Fair Pay in the USA
“What do you earn?” In the USA, this is not a taboo question, but quite appropriate for small talk. But does dealing with the subject of money openly have any effect on fairer pay in companies? On the occasion of the 64th Session of the Commission on the Status of Women (CSW64), we have taken a look around the country where Equal Pay Day was invented.
The oddities of US legislation are legendary. For example, women in the state of Vermont need their husbands’ permission to wear dentures; in Eureka in the state of Nevada, men with moustaches are forbidden to kiss women; and in Michigan, until 2015 swearing in front of women or children was prohibited. Not so curious but just as inconsistent is regional legislation on the subject of equal pay: the federal state of Mississippi does not have its own equal pay laws.
The level of pay differences between men and women also varies from one federal state to another. The biggest regional gaps are to be found in Louisiana (30.6%) and Wyoming (29.9%); by contrast New York (12.3%) and California (11.9%), are at the other end of the scale. On average, the national statistical pay gap is 18 percent. In contrast to Germany, the difference in pay in the United States of America is additionally broken down by ethnic origin: whereas women of Asian origin earn 10 percent less than white men, women of Hispanic origin earn just under half, at 46 percent of what their white male colleagues earn.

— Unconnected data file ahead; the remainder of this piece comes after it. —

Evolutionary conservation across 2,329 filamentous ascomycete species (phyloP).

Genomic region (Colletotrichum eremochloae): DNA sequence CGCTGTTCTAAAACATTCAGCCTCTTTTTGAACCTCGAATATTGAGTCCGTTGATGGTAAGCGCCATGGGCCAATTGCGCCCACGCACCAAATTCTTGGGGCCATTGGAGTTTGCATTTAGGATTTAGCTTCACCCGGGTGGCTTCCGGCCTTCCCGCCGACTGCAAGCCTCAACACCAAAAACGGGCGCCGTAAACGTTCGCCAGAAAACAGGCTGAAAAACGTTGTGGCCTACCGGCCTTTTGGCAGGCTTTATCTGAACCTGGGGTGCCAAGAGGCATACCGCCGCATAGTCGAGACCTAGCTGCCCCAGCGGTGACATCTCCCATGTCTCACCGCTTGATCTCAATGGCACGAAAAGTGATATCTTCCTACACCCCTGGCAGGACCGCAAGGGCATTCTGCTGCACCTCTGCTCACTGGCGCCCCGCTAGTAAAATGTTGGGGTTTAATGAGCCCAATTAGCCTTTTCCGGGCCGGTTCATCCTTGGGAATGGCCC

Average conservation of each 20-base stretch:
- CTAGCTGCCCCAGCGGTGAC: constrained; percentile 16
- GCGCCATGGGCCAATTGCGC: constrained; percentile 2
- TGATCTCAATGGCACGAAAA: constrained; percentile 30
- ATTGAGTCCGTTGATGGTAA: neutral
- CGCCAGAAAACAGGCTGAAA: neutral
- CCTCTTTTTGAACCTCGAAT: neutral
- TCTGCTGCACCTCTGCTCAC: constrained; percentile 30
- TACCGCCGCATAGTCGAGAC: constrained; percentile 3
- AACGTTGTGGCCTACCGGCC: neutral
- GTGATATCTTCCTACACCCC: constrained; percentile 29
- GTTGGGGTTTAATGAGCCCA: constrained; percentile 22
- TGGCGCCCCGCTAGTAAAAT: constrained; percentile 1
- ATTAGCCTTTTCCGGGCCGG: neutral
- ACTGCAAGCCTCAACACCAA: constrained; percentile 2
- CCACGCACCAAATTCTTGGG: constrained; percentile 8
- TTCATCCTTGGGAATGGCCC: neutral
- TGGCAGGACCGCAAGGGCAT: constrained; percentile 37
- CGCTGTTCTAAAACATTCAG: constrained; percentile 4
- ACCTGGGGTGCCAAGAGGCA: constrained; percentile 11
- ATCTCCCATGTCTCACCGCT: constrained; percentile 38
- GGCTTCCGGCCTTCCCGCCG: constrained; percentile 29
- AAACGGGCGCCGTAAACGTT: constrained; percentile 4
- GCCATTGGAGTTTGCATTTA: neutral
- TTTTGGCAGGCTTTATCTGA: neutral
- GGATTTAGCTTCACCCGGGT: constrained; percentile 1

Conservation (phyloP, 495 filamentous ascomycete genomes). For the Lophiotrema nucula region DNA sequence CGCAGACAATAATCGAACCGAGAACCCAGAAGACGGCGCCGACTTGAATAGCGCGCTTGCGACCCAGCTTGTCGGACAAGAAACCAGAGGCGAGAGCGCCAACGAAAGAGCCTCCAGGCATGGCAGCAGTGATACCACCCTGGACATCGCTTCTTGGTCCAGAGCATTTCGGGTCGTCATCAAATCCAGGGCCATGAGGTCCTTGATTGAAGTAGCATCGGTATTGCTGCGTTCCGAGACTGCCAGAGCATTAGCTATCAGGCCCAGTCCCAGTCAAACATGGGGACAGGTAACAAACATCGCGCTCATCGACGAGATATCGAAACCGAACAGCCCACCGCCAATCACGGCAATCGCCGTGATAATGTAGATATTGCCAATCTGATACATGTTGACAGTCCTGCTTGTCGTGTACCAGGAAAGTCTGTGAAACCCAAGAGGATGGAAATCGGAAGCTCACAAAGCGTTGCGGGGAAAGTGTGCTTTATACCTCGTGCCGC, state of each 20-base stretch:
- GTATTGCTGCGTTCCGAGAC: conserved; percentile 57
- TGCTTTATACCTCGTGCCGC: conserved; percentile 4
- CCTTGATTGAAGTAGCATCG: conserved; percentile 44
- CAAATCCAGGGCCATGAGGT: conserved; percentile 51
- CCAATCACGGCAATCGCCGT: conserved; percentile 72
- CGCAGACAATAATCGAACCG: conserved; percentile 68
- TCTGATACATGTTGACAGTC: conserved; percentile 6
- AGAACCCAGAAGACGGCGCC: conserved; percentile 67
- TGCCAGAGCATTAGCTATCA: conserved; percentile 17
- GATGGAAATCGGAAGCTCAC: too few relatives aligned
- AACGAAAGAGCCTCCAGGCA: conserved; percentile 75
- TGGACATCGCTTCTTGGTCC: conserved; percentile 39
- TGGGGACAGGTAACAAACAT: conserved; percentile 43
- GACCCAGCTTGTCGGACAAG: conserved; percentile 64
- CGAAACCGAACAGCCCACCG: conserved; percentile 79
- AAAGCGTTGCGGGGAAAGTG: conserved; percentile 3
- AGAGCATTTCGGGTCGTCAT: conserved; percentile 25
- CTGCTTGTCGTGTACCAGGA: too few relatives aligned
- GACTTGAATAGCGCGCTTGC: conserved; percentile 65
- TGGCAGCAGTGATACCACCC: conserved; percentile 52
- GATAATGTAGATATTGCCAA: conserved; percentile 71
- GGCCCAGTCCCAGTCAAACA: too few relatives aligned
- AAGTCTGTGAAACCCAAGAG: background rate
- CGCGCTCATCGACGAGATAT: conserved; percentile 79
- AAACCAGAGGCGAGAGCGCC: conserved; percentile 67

A milestone that sends out a signal
The call for fair pay is by no means new in the USA, however. In 1930, the lawyer Dr Lena Madesin Phillips founded the International Federation of Business and Professional Women (BPW). Right from the start, economic equality and participation were central concerns for the network of working women. The network, which was founded in New York, soon grew, today numbering 25,000 women in 107 countries, and the call for fair pay has become ever louder.
In the 1960s, women in the USA mounted a major campaign and finally their voices were heard right at the top, ensuring that the legislative basis for equal pay was laid. In 1963, the then President of the United States of America, John F. Kennedy, ceremonially signed the Equal Pay Act: a milestone that really sent out a signal.
Equal Pay Day – the hit export